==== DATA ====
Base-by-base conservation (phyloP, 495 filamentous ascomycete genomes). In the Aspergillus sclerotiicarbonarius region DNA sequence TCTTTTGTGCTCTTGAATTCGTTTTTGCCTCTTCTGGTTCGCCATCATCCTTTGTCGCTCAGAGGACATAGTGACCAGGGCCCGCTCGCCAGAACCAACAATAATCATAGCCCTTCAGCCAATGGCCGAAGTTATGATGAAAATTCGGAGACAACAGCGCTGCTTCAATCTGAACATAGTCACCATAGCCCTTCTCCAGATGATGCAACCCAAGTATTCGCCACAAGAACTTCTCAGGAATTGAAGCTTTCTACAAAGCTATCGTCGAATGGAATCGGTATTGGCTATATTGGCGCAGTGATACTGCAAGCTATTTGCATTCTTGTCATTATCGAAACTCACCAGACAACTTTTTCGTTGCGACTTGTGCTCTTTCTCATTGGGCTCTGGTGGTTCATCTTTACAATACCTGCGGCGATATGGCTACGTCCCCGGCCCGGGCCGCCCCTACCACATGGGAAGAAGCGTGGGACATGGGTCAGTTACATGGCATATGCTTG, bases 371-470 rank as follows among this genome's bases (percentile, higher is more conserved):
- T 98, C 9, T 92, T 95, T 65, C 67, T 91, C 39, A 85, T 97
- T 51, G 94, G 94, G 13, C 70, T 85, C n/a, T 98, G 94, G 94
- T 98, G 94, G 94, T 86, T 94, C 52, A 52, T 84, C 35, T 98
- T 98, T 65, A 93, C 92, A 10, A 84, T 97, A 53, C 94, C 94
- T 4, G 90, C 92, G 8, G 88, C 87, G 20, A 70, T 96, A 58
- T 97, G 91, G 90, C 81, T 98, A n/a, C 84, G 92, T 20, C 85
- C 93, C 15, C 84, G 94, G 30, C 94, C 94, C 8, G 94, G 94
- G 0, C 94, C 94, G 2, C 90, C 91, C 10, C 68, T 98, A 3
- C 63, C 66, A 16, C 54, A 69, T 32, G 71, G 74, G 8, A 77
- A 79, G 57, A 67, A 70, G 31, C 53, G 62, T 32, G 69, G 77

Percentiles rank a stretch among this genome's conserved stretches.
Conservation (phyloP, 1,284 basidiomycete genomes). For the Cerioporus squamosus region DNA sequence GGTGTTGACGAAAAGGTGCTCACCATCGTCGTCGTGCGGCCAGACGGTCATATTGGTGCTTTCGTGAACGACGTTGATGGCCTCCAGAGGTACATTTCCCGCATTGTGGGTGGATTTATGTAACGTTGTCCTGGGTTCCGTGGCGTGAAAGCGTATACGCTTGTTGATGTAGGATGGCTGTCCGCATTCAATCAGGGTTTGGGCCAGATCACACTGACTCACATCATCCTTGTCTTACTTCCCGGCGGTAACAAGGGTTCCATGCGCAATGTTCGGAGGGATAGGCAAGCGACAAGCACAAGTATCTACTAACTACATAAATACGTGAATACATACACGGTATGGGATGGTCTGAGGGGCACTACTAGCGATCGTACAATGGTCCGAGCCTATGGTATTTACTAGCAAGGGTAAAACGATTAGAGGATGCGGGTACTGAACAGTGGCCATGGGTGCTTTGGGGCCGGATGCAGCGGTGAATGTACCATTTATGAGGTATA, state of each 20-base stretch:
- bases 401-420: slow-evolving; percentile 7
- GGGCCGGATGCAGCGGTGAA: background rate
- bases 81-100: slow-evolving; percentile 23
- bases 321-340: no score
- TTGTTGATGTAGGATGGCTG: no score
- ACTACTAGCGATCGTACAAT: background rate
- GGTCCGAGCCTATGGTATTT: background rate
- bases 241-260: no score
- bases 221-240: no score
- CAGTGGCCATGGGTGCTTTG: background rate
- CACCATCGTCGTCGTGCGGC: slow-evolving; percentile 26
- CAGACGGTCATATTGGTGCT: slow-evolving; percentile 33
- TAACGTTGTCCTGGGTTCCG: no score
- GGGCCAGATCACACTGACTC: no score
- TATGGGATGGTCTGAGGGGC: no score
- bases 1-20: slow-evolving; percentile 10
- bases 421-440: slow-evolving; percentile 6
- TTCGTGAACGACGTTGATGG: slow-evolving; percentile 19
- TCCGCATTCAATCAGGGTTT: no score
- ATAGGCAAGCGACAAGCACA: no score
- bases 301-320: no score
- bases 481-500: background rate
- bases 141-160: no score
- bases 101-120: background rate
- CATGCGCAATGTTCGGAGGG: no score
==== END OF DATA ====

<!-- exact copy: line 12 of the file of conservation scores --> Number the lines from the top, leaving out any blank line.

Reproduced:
Percentiles rank a stretch among this genome's conserved stretches.